What is Psychodynamic Therapy?
Psychodynamic and person-centred approaches focus on gaining understanding and insight about yourself and your past as the key to change. Psychodynamic Psychotherapy uses the assumption that everyone has an unconscious mind and that feelings held in the unconscious mind are often too painful to be faced. We consciously or unconsciously create defences to protect us knowing about these painful feelings. In Psychodynamic therapy we work with the unconscious processes as they are shown in the client’s present behaviour and the therapist will offer interpretations for the client to consider about what is happening.
The goals of psychodynamic therapy are self-awareness and understanding of the influence of the past on present behaviour. In its brief form, a psychodynamic approach enables the client to examine unresolved conflicts and symptoms that arise from early and past relationships – once you are aware of what is really going on in your mind the feelings will not be as painful.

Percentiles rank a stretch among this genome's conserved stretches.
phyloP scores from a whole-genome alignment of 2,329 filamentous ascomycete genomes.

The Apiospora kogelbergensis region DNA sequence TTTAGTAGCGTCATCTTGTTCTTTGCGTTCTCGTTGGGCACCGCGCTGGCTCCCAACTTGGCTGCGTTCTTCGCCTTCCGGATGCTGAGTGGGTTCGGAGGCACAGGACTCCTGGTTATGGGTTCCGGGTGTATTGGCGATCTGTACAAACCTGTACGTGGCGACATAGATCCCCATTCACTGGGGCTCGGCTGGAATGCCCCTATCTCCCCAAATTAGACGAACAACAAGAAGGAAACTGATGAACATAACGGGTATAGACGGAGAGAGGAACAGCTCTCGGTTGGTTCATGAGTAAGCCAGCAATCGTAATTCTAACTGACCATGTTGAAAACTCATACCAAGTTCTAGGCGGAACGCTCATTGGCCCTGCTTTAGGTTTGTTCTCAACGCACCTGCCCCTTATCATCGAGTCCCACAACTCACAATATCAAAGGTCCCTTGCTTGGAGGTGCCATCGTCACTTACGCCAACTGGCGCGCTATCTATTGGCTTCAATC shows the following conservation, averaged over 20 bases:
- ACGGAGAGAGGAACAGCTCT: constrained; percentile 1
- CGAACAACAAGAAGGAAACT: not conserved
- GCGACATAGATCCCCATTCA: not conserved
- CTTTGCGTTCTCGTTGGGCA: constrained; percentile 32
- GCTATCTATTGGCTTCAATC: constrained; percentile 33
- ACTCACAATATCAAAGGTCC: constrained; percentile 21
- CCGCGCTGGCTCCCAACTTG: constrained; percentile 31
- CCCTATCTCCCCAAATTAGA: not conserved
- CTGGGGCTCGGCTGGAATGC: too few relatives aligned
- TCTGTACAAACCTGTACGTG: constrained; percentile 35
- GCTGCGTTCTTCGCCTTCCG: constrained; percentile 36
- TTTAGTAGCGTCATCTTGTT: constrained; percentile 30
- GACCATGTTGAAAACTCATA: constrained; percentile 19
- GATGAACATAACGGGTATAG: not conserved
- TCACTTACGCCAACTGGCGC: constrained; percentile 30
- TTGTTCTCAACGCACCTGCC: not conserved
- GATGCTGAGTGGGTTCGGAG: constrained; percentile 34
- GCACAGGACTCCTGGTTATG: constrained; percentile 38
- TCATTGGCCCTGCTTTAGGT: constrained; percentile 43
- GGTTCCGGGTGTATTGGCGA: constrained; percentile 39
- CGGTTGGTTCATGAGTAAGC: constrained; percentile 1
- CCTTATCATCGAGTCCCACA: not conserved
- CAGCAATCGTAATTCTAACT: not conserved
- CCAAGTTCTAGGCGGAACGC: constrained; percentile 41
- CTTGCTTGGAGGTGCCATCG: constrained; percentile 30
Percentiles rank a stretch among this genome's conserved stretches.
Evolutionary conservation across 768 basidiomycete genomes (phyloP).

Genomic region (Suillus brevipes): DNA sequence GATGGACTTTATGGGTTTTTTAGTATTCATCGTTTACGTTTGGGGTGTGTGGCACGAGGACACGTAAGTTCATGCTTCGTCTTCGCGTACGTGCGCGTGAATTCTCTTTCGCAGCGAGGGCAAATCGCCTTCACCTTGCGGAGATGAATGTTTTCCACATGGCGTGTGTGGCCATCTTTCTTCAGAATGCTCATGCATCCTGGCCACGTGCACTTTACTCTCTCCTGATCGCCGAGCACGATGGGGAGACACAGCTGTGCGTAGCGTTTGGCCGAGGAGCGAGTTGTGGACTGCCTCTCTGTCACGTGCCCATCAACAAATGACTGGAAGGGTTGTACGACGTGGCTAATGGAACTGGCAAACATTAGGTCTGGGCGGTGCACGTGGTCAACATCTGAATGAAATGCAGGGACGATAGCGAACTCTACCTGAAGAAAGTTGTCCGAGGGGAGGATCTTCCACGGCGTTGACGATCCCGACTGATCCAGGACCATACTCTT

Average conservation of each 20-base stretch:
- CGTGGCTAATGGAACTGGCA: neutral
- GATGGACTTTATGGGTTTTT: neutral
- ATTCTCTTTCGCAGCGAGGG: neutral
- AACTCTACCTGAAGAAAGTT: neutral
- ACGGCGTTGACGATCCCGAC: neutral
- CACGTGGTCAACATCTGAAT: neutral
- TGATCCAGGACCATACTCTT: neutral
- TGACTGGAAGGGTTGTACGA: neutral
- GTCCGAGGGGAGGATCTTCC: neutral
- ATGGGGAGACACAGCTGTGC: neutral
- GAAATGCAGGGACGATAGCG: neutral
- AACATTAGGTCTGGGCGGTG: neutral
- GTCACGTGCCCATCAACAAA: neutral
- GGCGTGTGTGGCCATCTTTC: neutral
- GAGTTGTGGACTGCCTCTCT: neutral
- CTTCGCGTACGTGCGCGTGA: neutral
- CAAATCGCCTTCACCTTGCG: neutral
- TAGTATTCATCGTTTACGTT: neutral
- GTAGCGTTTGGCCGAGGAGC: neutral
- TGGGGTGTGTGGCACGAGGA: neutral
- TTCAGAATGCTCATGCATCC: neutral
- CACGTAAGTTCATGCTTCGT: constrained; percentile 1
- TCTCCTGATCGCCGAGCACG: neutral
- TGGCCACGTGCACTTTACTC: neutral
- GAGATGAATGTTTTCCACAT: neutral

How Long Does Psychodynamic Therapy Last?
The healing and change process in long-term psychodynamic therapy can require at least 2 years of sessions. This is because the goal of therapy is to change an aspect of one’s identity or personality or to integrate key developmental learning missed while the client was stuck at an earlier stage of emotional development.
As practitioners of brief psychodynamic therapy, which can be as few as 6 sessions up to 20 or so, we believe that some changes can happen more quickly and that an initial short intervention will kick-start an ongoing process of change that does not need the constant involvement of the therapist. For brief therapy to be effective there should be one major focus for the therapy identified in the assessment session.